3. Interesting how the writer of the article chose to have most of it be about the offended Selectman rather than the effort made by some of us to give the citizens of Oak Bluffs a chance to voice their opinion on whether to spend the additional funds needed to build a new Town Hall at this time. Feeling the need to mention this yet again, we must add that the petition was begun not to ask folks if they were in favor of spending the additional funds; it was simply to ask that the question be placed on the November Warrant. Buried in the article is only a brief mention that if we waited until the Selectmen voted on a funding warrant article, it would then be too late to start a citizens’ petition; the deadline was indeed today. And what is unethical about citizen members of the Building Committee trying to get signatures to put this question on the Warrant? We are tax-paying, interested volunteers trying to help Oak Bluffs move forward.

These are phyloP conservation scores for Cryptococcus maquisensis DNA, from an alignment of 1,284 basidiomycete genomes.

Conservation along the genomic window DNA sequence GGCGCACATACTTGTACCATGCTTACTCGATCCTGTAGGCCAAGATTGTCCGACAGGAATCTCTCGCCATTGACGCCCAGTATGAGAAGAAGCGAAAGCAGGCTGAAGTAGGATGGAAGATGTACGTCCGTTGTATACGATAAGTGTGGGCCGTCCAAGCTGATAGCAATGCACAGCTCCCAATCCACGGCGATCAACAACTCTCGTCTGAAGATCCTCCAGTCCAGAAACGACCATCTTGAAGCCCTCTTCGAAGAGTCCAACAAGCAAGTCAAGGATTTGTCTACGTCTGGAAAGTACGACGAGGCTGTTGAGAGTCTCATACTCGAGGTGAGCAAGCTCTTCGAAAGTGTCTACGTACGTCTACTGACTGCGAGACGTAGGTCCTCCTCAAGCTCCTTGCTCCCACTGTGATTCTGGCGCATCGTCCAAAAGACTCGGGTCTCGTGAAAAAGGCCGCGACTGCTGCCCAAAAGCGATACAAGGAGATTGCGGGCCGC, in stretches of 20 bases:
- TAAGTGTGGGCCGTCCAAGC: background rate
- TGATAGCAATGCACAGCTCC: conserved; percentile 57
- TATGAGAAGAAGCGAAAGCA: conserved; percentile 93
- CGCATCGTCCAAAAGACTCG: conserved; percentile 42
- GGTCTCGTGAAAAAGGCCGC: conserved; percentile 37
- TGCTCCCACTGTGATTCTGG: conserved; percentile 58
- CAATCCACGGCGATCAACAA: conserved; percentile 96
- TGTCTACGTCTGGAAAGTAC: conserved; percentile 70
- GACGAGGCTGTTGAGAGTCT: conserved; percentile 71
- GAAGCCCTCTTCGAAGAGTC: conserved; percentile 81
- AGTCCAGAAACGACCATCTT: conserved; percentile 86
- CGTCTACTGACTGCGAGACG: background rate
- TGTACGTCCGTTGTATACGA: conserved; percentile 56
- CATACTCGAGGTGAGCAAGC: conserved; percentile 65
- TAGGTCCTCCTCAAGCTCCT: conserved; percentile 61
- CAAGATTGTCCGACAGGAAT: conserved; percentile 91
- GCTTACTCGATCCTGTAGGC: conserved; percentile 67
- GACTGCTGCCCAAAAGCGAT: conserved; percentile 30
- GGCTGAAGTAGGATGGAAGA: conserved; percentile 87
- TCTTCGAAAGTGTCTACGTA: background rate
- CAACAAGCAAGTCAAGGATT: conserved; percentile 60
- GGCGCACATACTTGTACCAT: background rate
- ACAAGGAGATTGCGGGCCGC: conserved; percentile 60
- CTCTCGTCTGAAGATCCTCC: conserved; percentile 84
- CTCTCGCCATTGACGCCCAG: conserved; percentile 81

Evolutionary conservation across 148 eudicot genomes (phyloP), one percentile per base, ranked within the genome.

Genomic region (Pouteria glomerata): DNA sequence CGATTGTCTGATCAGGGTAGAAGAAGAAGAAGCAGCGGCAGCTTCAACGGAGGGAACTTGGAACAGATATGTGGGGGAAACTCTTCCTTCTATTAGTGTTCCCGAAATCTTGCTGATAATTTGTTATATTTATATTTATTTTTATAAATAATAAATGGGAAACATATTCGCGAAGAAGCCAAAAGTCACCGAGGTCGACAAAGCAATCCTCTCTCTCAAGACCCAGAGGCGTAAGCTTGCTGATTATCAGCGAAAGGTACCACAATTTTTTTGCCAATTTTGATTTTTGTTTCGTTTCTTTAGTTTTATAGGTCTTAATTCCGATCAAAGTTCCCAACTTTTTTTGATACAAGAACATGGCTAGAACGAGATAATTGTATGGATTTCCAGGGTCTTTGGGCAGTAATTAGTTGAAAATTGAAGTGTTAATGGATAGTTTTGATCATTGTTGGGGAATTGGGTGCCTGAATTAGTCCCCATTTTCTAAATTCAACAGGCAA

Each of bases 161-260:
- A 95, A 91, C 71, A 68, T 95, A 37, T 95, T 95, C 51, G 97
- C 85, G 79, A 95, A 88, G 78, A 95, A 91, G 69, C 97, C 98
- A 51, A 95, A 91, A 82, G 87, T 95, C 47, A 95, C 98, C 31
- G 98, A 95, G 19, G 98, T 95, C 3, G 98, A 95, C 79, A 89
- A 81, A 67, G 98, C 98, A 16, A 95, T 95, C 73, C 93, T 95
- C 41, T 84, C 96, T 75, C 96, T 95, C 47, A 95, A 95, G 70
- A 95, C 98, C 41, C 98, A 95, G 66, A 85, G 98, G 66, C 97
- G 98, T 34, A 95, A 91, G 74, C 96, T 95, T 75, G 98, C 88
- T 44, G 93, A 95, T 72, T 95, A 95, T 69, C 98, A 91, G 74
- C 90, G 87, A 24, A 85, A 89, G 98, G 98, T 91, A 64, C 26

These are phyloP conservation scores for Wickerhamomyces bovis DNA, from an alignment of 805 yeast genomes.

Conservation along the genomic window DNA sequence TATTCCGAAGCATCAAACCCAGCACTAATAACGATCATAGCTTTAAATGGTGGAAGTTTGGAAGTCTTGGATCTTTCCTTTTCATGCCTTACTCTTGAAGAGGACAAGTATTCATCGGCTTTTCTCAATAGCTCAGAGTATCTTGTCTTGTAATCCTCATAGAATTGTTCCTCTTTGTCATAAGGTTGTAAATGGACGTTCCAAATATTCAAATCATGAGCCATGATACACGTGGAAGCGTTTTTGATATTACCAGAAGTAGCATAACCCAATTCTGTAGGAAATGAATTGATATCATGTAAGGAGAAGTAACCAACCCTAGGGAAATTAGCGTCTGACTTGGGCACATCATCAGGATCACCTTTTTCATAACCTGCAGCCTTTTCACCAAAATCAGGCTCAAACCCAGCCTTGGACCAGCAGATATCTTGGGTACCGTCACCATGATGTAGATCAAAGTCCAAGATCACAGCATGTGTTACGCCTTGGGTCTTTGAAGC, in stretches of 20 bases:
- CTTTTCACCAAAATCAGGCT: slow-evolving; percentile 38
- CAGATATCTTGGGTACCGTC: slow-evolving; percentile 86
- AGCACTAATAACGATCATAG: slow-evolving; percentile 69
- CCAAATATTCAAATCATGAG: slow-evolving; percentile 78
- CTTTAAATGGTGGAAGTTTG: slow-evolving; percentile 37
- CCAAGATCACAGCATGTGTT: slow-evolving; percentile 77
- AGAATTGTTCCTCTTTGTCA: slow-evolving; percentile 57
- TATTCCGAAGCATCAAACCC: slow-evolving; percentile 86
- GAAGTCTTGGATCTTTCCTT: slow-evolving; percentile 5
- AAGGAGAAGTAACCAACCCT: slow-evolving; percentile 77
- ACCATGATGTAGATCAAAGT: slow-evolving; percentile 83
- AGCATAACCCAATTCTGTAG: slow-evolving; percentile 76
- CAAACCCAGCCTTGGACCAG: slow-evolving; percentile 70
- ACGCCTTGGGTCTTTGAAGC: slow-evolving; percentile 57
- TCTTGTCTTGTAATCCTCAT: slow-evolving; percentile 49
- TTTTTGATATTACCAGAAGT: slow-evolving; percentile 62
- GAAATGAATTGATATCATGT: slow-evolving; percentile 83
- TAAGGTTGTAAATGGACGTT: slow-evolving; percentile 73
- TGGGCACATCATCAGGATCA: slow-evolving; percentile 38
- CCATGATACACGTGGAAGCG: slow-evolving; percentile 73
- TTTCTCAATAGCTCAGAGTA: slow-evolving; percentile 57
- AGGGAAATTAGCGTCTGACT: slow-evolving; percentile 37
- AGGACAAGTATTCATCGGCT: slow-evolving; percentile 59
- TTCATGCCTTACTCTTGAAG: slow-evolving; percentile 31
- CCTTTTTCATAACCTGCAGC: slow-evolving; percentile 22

Why does the Building Committee feel that the townspeople ought to make a decision as soon as possible? Because having studied and planned this project for several years, we have seen that material and labor costs, especially on the Island, are constantly going up. We have a long-deliberated plan that includes much citizen input as well as input from the MVC and the Planning Board; we have committed bids now. There is no “desperation”- that’s a ridiculous characterization. There aren’t “many details being left out”. If we wait until April Town Meeting, the cost will only be higher, unless it’s Mr. Packish’s plan to appoint a new Building committee to start the process all over again in the hopes of achieving a different result. If that’s his idea, we wish him the best of luck.